Baer: We saw last year what somewhat blind optimism about the pitching staff can lead to. We thought, going into the season with six potential starting pitchers, that that’d be the least of our worries. Instead, we watched Jon Lieber and Freddy Garcia struggle before finally landing on the D.L, Brett Myers get lit up in two of his three starts before being transferred to the bullpen for emergency reasons, and Adam Eaton, of course, defy any optimistic expectations.

The pessimism most of us have is somewhat a defense mechanism. We know it can go wrong, and if Murphy’s Law holds any water, it will. Pitchers of Kyle Kendrick’s ilk — ground ball reliant, low strikeout rates — tend not to have sustained levels of success year in and year out. We know what we’re going to get from Eaton and it’s not pretty. Cole Hamels has a chronic injury problem. Jamie Moyer is old. You could say that Brett Myers is the only sure thing in the Phillies’ rotation, but then again, he is moving back from the bullpen to the rotation (his spring training performances point to this being a non-issue, however).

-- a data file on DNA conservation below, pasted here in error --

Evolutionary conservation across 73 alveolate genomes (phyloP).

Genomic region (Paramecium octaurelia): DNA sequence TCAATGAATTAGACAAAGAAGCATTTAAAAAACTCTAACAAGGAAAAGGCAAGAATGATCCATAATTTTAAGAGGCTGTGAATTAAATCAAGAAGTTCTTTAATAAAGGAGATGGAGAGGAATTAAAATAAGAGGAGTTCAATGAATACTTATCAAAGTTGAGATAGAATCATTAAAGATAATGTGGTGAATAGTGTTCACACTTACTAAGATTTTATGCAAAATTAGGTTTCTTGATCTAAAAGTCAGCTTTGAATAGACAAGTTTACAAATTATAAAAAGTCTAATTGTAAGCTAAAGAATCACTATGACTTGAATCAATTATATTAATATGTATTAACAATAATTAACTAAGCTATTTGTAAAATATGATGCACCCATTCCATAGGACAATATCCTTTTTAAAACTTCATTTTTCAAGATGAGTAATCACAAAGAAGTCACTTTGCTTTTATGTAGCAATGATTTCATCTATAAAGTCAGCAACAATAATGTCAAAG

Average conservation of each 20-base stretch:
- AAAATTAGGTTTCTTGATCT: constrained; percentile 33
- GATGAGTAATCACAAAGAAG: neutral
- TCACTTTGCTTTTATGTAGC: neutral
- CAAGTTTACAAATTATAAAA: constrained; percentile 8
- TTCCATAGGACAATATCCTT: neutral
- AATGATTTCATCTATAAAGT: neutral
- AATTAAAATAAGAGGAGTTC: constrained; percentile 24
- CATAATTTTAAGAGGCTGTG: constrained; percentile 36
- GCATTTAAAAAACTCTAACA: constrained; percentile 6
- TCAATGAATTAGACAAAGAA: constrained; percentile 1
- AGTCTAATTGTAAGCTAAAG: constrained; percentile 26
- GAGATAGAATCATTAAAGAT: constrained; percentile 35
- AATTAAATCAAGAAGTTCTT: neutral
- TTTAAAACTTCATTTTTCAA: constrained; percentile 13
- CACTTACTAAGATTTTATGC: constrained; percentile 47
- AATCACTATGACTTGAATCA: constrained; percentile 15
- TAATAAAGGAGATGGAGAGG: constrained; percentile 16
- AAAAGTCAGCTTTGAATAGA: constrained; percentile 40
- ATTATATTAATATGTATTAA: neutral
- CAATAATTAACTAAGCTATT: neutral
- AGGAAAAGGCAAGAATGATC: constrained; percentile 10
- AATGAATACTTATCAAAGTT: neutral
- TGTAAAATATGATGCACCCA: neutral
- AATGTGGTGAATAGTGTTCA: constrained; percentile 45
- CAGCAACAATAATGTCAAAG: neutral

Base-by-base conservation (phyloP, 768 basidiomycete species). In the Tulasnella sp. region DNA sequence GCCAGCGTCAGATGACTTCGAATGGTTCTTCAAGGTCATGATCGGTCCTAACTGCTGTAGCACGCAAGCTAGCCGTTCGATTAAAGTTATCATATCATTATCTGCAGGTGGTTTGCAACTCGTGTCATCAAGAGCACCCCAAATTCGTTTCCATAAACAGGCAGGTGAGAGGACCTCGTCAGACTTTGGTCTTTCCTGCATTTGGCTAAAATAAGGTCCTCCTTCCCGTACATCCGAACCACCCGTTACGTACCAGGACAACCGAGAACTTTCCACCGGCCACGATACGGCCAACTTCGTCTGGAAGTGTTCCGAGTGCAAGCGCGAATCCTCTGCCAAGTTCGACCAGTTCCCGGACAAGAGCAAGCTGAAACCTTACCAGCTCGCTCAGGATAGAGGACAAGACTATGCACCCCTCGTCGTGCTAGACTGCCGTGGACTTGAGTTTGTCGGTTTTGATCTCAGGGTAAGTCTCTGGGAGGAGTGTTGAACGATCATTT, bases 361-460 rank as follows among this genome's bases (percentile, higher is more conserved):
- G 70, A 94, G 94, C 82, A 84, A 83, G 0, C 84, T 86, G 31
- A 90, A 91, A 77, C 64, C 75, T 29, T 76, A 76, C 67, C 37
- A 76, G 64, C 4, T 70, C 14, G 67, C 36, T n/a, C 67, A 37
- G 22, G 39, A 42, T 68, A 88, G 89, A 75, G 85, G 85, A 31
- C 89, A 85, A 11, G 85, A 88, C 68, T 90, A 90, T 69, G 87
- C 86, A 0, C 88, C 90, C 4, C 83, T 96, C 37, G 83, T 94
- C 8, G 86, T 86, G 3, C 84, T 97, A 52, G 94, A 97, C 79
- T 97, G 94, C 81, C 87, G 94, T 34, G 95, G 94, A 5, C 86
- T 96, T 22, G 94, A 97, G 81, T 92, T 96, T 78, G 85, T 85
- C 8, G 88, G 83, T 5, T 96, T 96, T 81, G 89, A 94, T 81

We know the Phillies will hit, but no one knows if they’ll pitch.

Carson: Pitching, both starting and relief. Relief — Brad Lidge is an enigma; a pitcher with great stuff but coming off an injury with a bit of a sensitive side. Tom Gordon is hurt and can’t snap off his great curveball, at least not with consistency. JC Romero will likely return to Earth’s atmosphere this season. Ryan Madson has ability, but finds a way to muck it up. The rest of the bullpen is garbage … literally. Starting — Brett Myers is a hothead, and Cole Hamels isn’t what I would call a “tough guy,” but nonetheless they are a good 1-2 at the top. Jamie Moyer is the oldest pitcher in baseball and finds a way to get it done, but the law of averages is bound to catch up sometime. Kyle Kendrick was awesome last season, without him no playoffs, but I think he’s going to get rocked this season. Finally, Adam Eaton, simply put — he sucks, I hate him.